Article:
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Breaking Good: 10 Business Lessons from 'Breaking Bad'

The popular TV seriescould be a crash course for entrepreneurs. Skeptical? Take a look at lessons businesses can learn from the story of Walter White.
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The popular TV series Breaking Bad could be a crash course for entrepreneurs. Skeptical? Take a look at lessons businesses can learn from the story of Walter White, a terminally-ill chemistry teacher turned meth mastermind:

1. Craft a truly superior product or service, in substance (no pun intended) and appearance. The meth that Walter "cooks" boasts 99 percent-plus purity and features a distinctive blue color. As he explains, "[We] will not make garbage. We will produce a product that performs as advertised. No adulterants. No baby formula." [Note: quotes are edited for brevity.]

2. Develop a mystique. Walter White's alter ego "Heisenberg," named after the famous scientist, creates a glow of inscrutability that enhances his reputation.

3. If your aura exceeds your actual footprint, use it to your advantage. As Walter says, "The blowfish puffs himself up four, five times larger than normal because it makes him intimidating [to] the other scarier fish. It's just an illusion. It's nothing but air. Now, who messes with the blowfish?"

4. Imitate Walter imitating Apple and take control of distribution. If possible, wholesale or retail your wares yourself, avoiding a costly and possibly perilous "channel."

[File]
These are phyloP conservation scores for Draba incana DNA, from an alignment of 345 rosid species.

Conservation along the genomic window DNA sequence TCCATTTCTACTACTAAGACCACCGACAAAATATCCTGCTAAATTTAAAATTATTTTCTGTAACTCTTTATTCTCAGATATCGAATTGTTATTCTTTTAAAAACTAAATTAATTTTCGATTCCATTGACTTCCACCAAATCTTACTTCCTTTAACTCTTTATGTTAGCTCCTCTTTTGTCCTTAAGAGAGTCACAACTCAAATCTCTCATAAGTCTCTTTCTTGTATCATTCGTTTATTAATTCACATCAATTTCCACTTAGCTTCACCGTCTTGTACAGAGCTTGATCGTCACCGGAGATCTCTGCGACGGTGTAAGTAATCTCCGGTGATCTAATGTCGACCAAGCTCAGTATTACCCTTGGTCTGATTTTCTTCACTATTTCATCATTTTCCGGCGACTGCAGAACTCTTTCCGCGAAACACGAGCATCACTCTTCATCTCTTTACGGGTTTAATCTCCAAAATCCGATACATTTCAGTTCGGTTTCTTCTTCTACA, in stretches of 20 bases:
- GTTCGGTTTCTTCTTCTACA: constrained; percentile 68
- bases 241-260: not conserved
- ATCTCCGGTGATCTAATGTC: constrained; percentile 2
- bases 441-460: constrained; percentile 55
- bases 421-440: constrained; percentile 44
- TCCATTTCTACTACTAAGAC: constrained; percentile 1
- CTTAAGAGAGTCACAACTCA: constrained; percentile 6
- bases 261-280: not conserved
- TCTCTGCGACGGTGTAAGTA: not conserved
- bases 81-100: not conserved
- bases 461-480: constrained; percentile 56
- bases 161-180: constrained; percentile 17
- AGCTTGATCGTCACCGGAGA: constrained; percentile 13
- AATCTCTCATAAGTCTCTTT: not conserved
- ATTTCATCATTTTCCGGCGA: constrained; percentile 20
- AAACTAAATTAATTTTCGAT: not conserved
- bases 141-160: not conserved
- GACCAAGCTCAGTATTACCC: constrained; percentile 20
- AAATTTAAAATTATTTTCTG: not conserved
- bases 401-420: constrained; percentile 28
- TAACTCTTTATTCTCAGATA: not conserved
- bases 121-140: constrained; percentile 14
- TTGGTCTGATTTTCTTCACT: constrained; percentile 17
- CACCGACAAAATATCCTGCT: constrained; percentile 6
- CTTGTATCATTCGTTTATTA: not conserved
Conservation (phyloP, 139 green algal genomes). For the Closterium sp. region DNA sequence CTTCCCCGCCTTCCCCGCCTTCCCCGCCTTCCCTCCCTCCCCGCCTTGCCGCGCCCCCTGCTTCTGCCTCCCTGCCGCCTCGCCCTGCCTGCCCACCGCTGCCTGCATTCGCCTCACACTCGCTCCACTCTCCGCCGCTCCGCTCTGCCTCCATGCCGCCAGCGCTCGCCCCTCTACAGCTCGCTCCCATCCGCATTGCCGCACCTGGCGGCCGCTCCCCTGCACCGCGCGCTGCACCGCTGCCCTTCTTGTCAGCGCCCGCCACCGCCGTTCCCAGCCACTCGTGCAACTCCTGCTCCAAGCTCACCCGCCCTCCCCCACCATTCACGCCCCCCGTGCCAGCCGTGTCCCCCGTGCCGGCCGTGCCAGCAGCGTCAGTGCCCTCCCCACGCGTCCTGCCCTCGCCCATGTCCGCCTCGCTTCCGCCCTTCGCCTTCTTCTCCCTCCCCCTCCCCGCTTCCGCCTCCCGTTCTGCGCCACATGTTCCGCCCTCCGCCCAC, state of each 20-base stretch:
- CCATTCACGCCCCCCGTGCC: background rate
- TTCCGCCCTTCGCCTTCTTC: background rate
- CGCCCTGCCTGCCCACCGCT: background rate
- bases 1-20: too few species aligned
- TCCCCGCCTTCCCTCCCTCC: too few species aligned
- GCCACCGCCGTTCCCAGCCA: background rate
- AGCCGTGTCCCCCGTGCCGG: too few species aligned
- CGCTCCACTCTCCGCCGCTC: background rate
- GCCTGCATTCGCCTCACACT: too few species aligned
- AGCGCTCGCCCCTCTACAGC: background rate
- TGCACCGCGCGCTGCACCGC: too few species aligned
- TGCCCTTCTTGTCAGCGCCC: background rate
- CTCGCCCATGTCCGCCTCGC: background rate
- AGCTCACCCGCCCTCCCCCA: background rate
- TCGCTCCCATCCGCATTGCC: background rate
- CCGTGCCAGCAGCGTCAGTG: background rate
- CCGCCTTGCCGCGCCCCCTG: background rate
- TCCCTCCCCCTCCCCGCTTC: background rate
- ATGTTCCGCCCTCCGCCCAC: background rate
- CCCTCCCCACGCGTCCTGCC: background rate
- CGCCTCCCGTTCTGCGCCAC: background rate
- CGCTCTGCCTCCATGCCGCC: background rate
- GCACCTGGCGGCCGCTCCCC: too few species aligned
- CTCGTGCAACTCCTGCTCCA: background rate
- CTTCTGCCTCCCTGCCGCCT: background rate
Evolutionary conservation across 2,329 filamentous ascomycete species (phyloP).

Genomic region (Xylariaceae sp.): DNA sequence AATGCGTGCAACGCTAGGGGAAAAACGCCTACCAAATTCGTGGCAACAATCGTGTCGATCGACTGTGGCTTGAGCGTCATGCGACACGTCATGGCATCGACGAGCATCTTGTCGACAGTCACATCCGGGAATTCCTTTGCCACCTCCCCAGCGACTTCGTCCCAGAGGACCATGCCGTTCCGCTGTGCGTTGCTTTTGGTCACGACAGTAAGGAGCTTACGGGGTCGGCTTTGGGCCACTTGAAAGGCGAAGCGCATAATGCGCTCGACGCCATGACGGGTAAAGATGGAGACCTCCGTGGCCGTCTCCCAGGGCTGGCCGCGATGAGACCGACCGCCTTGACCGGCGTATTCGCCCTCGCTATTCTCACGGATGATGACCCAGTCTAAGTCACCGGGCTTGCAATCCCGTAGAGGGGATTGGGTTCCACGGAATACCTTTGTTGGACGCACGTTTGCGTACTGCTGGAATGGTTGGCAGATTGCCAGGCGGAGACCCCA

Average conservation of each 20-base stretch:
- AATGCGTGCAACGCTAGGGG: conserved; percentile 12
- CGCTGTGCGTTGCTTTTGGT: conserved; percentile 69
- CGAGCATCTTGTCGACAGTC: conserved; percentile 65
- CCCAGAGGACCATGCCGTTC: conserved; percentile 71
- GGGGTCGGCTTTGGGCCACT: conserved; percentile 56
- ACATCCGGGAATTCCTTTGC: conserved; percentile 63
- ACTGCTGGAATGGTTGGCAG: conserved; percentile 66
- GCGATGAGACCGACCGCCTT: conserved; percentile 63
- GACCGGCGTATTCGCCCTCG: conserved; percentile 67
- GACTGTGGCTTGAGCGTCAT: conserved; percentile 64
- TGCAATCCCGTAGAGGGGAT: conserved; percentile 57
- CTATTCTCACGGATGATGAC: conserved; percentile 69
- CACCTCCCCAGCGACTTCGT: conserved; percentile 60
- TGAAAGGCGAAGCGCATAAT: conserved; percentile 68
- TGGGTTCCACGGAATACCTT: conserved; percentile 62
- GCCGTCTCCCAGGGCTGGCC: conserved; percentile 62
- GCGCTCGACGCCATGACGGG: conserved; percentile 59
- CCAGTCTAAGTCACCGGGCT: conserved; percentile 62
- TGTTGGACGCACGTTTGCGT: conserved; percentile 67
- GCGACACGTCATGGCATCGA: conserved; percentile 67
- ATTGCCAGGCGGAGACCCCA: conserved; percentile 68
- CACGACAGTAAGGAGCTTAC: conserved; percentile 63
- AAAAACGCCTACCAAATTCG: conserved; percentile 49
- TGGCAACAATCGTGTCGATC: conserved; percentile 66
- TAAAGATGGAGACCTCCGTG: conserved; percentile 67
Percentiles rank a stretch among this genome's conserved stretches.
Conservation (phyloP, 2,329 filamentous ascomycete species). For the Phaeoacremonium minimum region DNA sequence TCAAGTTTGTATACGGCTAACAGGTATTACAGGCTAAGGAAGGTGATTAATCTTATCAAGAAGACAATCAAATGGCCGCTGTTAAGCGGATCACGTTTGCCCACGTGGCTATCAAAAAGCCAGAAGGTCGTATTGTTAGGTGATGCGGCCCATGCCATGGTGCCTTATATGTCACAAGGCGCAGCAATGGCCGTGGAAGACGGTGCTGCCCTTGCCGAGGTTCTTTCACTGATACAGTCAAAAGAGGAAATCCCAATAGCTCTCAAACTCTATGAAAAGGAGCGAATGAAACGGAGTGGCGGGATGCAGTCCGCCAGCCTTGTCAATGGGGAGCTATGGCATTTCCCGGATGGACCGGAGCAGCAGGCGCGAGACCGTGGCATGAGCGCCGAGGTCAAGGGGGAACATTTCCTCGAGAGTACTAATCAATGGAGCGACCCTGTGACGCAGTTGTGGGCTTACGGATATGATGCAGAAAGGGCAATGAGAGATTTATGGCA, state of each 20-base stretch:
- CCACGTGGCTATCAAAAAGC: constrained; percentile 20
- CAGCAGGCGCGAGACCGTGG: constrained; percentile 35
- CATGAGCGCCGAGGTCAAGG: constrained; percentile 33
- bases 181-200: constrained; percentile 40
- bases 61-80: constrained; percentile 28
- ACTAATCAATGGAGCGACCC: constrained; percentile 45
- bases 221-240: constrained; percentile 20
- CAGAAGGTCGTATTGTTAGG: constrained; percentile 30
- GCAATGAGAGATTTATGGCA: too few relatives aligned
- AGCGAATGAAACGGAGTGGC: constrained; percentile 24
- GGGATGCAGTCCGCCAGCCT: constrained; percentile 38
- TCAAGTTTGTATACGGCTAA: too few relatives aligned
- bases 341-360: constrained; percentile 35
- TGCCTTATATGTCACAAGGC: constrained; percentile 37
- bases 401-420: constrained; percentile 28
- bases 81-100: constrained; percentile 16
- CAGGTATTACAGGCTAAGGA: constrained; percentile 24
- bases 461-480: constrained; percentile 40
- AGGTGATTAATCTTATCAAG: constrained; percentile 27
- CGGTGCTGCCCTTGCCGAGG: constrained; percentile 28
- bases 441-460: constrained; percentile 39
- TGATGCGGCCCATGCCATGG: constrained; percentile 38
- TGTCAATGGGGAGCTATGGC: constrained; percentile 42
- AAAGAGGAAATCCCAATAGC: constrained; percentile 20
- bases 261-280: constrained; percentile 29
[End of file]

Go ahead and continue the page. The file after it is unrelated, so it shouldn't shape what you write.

5. Don't fall in love with your product, particularly if it carries risk. Disaster ensues whenever Walter's right hand man Jesse Pinkman smokes their meth.

6. Don't always trust partners if they have substance issues or if they party too much. Dissipation undermines success.

7. Recognize that you have a lot in common with your enemies and competitors. Walter's brother-in-law Hank is a DEA agent who will stop at nothing to arrest drug dealers and in that sense they mirror one another in ruthlessness.

8. Figure out what your real industry is. As Walter said, "Jesse, you asked me if I was in the meth business or the money business. Neither. I'm in the empire business."

9. Take a back seat when necessary. At one point in the series a young chemist named Gael is murdered, and Hank refers to him as the genius behind the infamous blue meth. Walter can't help but bristle. He tells Hank that Gael's work was derivative and that the real mastermind was probably still at large. Walter's pride sparked further investigation and led to his downfall. If only he had kept quiet...

10. Plumb your true motivation. (SPOILER ALERT) White repeatedly told his wife that he was selling drugs only to support his family. In the final episode we learn that he actually enjoyed the feeling of accomplishment. If he had recognized this sooner, he would have changed his plans accordingly.

Of course, we recognize that Walter White's enterprise was vile and illegal. Nonetheless, lessons from this sordid saga can help you "break good" in business.

(Photo purchased from shutterstock.)